No no, it’s still completely illegal for you or any other member of the public to tap into someone’s private communications, the only reason it’s ‘legal’ for the FBI/DOJ/police to do so is because the vast majority of judges turn into spineless cowards the second they see a badge and/or someone utters the magic words ‘National security’.

art guerrilla (profile) says:

Re: Re: Re: Well of course

“If a law enforcement agency can do an update without a human at the device to start (or at least consent to) the update, so can a hacker!”

i believe these extra-constitutional intrusions by the donut eaters classify as hacking by anyone but Empire’s definition…

AND, i have ZERO doubt that if they have the capability of snorfling up everything AND the conversations themselves, they will do so…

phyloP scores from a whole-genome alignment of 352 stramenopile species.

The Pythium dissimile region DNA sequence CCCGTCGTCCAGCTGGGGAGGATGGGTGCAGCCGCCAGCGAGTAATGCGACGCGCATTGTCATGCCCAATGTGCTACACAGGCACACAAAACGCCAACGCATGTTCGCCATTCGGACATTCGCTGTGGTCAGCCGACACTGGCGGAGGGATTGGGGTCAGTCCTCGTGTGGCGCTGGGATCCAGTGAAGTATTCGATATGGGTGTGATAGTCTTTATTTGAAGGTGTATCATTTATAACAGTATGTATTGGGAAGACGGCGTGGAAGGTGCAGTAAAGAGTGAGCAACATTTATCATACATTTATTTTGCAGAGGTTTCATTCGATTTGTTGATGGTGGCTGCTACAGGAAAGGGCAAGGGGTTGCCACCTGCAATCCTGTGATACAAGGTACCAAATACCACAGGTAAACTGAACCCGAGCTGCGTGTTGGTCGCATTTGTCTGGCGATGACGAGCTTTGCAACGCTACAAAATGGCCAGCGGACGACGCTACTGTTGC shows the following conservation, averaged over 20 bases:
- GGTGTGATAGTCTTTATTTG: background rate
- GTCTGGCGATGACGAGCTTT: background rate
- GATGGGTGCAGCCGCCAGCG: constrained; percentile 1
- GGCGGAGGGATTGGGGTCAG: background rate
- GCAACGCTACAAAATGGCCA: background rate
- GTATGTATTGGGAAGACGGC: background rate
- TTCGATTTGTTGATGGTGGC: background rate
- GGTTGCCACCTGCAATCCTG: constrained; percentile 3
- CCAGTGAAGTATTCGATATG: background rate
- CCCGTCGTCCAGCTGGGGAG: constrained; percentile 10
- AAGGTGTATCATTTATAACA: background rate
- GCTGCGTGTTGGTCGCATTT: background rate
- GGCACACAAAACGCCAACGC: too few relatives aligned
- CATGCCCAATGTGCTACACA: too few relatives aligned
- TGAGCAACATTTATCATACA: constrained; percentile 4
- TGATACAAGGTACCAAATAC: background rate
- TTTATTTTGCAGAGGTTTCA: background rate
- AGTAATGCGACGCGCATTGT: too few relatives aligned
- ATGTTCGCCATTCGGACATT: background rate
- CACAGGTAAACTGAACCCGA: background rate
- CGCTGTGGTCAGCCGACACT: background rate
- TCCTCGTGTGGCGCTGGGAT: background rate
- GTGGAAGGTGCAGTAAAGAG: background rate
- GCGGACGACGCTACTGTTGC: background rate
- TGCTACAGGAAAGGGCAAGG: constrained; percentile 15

why not ? ? ? there is ZERO effective oversight…
there is an asymptotically close to ZERO chance you will get caught…

who says krime don’t pay ? ? ?

Anonymous Coward says:

Re: Re:

When that day comes, my guess is that the almighty FBeye will insist on the hole remaining open, because it would be to difficult to change, as well as they will try to expand their powers to catch these “dangerous” hackers.
It will be a fire they can never put out and that is the way they want it. Why do your job, when your job and power is insured by not doing it.

Anonymous Coward says:

Re: use as a bug

We’ve long been aware of this ability.

“They [NSA] can absolutely turn them [iPhones] on with the power turned off to the device,” Snowden replied.